Tip: First, have a brand safety policy so both you and your clients know where you stand. Then create or use third-party technology that ensures your advertising only appears around content inline with your policy.

  1. Ad blocking

I lobbed along to an IAB Ad Operations conference in Melbourne recently, where I was amazed to learn that one in four people use ad blocking technology.

It also stunned me to learn that, on average, 30 per cent of advertising on a publisher site is not seen.

It is therefore critical that advertisers have full transparency on campaign deliverables to ensure that the advertising they are paying for is being seen by the intended audience. There’s a big difference between an ad that gets served and one that actually gets seen.

Publishers like The Guardian have excelled in substantially reducing ad blocking across their site by reasoning with their audience – think those banners reading, “Since you’re here… we have a small favour to ask” – and only delivering well-targeted, non-invasive ad formats.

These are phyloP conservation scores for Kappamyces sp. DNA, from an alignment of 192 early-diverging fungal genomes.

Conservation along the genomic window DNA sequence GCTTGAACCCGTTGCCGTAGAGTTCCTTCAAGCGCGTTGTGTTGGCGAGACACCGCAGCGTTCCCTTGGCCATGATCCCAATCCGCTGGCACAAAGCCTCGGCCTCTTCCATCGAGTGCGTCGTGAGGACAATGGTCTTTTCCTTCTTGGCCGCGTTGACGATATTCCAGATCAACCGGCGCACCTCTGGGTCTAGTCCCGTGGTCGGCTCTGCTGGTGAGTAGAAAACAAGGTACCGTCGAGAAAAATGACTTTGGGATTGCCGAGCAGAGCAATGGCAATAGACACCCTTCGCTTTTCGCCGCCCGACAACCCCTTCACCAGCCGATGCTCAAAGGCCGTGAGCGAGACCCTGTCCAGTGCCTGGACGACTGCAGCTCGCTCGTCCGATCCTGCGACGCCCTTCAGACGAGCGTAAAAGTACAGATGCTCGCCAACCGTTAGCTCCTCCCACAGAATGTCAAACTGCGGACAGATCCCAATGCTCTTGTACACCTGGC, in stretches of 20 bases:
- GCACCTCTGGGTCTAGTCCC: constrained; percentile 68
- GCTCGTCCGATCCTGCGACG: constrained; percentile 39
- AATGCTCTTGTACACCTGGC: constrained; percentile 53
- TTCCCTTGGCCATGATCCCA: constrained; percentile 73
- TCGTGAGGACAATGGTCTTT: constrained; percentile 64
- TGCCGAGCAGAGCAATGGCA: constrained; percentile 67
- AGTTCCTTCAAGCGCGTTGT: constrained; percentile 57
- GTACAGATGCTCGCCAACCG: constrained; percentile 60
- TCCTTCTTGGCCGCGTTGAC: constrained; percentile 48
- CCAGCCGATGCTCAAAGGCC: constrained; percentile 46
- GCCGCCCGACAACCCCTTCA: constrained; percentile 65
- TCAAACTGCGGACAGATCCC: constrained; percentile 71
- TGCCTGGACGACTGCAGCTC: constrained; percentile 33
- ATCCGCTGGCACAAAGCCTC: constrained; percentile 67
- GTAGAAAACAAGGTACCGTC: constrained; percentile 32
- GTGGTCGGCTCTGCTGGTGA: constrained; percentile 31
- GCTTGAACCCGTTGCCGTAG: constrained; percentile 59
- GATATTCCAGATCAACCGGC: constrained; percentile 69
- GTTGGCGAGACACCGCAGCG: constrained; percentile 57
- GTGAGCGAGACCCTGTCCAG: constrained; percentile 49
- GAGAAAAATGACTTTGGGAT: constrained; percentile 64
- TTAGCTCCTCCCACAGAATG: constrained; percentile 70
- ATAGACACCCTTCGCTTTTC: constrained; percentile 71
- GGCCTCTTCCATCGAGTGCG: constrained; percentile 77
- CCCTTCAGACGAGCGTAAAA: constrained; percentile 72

Tip: ad blocking is more than likely going to be an increasing issue, so you should aim to work with publishers who have addressed the issue so as to ensure full visibility and maximum performance.

  1. Artificial intelligence

During a great presentation from Google I attended, AI was described rather perfectly as “the science of making something smart”.

AI uses machine learning to identify patterns and predict the best possible outcomes. For the advertising world, it is a no brainer – with the amount of data now being accumulated around campaigns, this will become a major factor in all campaigns of the future.